In a two-hour interview that aired Friday night, Bruce Jenner told Diane Sawyer that he identifies as a woman. Jenner spoke about his life-long struggle with his gender identity, and touched on many of the difficulties facing transgender and gender non-conforming people.
My colleague Mona Chalabi has written before about how little we know about the transgender and gender non-conforming population in the U.S. The best information we have comes from a 2011 report called The National Transgender Discrimination Survey Report, published by the National Center for Transgender Equality and the National Gay and Lesbian Task Force. The report is based on survey responses from 6,456 people who identify as transgender or gender non-conforming.
One of the notable moments in the interview was when Sawyer said this was the last interview that Jenner would do as “Bruce,” but that for now, he prefers male pronouns. (FiveThirtyEight will continue to use male pronouns to refer to Jenner until he indicates he prefers otherwise.) As public conversation around the acceptance of transgender and gender non-conforming people has grown, the use of preferred pronouns has been an important issue. The survey didn’t ask respondents whether pronoun preference was important to them or what pronouns they prefer. But the report did find that 45 percent of respondents had been referred to by the wrong pronouns “repeatedly and on purpose” at work — and that respondents with lower incomes were more likely to have experienced this. The following charts are from the NCTE and NGLT report:
This finding raises a difference between Jenner and the transgender and gender non-conforming population covered in the survey: his wealth and status as a former Olympic athlete and more recently as a star on E!’s “Keeping Up with the Kardashians.” Unemployment among survey respondents was twice as high as the national average, and survey respondents were much more likely to be living in poverty and much less likely to have a household income of more than $100,000 per year than the average American.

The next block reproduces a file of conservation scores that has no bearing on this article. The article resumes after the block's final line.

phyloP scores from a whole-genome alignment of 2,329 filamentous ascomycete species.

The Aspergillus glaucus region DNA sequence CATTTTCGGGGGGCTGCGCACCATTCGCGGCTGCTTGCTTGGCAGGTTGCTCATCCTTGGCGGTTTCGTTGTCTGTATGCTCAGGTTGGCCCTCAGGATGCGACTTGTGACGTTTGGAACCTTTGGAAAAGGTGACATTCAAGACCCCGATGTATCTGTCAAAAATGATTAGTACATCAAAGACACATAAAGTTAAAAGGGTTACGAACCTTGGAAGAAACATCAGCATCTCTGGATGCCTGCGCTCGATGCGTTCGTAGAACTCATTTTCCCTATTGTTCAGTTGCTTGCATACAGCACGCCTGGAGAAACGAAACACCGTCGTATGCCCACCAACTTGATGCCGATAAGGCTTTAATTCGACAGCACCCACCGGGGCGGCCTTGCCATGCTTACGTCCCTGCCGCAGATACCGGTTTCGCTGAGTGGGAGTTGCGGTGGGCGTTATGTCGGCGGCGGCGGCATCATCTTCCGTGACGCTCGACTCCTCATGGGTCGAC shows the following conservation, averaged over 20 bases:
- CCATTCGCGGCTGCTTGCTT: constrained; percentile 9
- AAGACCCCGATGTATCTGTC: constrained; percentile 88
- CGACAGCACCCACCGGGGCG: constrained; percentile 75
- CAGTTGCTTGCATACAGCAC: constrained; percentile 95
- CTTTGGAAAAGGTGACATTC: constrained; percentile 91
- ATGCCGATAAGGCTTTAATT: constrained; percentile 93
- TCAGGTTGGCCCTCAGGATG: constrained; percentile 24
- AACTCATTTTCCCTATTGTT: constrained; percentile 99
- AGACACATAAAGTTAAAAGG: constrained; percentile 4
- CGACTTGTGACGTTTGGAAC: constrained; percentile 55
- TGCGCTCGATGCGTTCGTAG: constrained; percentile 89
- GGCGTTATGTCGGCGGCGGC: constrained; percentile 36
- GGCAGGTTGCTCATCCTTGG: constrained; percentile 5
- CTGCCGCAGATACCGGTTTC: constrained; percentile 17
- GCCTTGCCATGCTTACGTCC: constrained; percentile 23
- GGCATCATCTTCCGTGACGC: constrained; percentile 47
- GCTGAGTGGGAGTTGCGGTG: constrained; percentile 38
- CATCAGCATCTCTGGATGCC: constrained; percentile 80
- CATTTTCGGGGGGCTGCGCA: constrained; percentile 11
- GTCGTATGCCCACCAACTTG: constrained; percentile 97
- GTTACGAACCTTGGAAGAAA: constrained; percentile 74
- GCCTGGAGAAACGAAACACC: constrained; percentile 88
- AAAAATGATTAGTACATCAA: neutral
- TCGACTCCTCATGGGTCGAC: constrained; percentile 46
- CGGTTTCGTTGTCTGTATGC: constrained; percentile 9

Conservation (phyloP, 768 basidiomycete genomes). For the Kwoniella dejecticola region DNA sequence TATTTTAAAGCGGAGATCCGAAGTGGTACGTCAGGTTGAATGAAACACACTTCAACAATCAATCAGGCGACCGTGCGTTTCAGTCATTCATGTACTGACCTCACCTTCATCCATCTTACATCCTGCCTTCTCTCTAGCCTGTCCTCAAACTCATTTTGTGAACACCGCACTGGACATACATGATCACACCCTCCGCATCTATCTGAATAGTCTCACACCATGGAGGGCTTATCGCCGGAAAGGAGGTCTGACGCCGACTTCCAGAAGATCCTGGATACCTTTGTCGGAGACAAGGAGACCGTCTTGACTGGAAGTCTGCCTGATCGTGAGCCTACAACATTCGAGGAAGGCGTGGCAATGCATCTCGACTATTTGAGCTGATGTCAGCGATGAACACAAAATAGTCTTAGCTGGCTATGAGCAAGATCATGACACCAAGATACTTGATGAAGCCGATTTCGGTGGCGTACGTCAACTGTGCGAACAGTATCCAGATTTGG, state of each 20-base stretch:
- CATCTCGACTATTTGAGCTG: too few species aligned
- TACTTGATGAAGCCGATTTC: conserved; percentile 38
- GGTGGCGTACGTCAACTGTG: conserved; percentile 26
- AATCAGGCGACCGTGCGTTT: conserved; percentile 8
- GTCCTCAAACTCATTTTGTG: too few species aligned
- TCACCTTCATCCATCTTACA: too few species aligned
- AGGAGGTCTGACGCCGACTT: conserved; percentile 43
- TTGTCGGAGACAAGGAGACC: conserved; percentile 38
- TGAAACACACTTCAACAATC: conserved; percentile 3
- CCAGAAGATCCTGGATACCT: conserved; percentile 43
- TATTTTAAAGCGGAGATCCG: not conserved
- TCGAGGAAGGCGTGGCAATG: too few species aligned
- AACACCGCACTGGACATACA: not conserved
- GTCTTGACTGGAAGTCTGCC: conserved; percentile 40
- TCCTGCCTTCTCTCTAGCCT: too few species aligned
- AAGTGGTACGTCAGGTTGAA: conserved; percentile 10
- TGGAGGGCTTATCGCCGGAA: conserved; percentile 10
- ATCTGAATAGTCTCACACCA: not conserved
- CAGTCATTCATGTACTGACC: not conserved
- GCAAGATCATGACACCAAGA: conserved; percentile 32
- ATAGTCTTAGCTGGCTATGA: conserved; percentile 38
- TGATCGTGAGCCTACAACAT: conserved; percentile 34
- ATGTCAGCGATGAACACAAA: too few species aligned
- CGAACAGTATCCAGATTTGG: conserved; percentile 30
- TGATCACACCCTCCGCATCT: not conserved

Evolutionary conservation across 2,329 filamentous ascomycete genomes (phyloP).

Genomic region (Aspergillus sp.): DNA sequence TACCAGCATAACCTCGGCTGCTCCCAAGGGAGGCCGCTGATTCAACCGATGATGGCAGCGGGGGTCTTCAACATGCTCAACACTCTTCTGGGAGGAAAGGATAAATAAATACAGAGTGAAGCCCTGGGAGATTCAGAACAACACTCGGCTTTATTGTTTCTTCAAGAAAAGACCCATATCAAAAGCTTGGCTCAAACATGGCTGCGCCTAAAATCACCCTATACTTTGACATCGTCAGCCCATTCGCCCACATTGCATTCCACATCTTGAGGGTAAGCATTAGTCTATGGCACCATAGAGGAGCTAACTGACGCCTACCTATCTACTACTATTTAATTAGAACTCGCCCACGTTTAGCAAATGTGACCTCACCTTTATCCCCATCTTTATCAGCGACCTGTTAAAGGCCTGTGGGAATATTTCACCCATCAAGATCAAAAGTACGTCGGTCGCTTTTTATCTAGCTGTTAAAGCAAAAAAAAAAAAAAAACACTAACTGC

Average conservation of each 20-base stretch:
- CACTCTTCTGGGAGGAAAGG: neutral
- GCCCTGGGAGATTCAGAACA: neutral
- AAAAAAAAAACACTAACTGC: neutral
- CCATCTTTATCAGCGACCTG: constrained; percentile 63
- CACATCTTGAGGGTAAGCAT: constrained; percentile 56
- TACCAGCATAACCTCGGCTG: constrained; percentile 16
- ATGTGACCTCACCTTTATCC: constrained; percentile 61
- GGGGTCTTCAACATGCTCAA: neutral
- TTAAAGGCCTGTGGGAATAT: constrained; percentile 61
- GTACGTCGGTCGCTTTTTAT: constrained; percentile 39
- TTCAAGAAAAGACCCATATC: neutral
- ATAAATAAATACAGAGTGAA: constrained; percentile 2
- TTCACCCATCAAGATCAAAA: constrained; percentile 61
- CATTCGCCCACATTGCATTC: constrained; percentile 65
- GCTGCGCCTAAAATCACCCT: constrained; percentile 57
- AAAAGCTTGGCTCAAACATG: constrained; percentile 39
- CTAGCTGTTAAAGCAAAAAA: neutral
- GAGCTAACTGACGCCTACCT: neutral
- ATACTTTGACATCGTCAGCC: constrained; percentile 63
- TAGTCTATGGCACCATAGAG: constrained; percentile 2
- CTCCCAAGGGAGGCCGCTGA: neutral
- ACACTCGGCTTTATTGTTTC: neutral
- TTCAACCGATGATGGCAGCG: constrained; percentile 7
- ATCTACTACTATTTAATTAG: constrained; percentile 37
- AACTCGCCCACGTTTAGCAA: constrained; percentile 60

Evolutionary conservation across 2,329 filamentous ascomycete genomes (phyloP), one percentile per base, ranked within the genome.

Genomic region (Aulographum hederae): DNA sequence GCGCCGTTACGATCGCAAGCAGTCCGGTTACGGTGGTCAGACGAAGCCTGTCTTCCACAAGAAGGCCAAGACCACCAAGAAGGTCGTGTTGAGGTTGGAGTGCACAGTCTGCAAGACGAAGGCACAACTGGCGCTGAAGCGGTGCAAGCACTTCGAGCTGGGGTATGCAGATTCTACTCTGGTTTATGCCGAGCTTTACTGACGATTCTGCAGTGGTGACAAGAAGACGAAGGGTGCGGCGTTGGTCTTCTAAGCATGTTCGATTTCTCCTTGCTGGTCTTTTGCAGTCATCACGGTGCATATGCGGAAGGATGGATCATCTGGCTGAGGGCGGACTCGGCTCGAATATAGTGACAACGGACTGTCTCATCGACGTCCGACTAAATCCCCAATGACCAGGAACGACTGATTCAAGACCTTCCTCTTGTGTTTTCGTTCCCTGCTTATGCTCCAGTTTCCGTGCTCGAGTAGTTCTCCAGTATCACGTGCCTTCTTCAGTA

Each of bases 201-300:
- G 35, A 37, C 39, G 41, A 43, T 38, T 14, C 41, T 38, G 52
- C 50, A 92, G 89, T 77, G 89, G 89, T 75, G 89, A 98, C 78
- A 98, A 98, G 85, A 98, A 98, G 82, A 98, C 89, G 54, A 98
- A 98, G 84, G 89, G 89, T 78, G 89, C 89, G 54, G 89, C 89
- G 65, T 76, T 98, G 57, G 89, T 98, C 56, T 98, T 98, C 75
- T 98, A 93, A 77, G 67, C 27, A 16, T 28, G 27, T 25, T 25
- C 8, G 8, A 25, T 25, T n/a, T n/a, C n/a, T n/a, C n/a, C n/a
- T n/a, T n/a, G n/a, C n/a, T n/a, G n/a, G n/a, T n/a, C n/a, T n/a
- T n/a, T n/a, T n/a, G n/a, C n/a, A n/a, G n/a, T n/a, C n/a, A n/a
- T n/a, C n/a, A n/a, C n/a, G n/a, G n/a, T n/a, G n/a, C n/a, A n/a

Jenner also discussed the difficulty of sharing his gender identity with his family, many of whom appeared in the interview to express their support. That support is important for people who come out as transgender. According to the report, 57 percent of those surveyed experienced family rejection, which was highly correlated with other negative outcomes. Those who experienced family rejection were almost twice as likely to have attempted suicide and three times as likely to experience homelessness.
The report found that the older the survey respondent was at the time of transition, the less likely they were to have experienced homelessness. “A possible explanation is that prior to a late-life transition process, these respondents may have hidden their transgender identity or gender non-conformity and thus been better able to preserve jobs and secure housing over time,” the report said. Most of those surveyed had transitioned between the ages of 18 and 44. Jenner’s first experience with transitioning, when he was in his 40s, fell into that range. But after five years, he lost his “nerve” and stopped the process, he told Sawyer. Now, at 65 years old, Jenner is well above that group in age.
Obviously, it’s wonderful for Jenner that members of his family have been so supportive and that he now feels comfortable speaking publicly about his identity. The more that people of Jenner’s status and fame speak out about their experiences identifying as transgender or gender non-conforming, the more accepted those experiences will become. “What I’m doing is going to do the world some good,” Jenner said. “I would like to think we could save some lives here. Maybe this is my cause in life, this is why God put me on this earth — to deal with this issue.”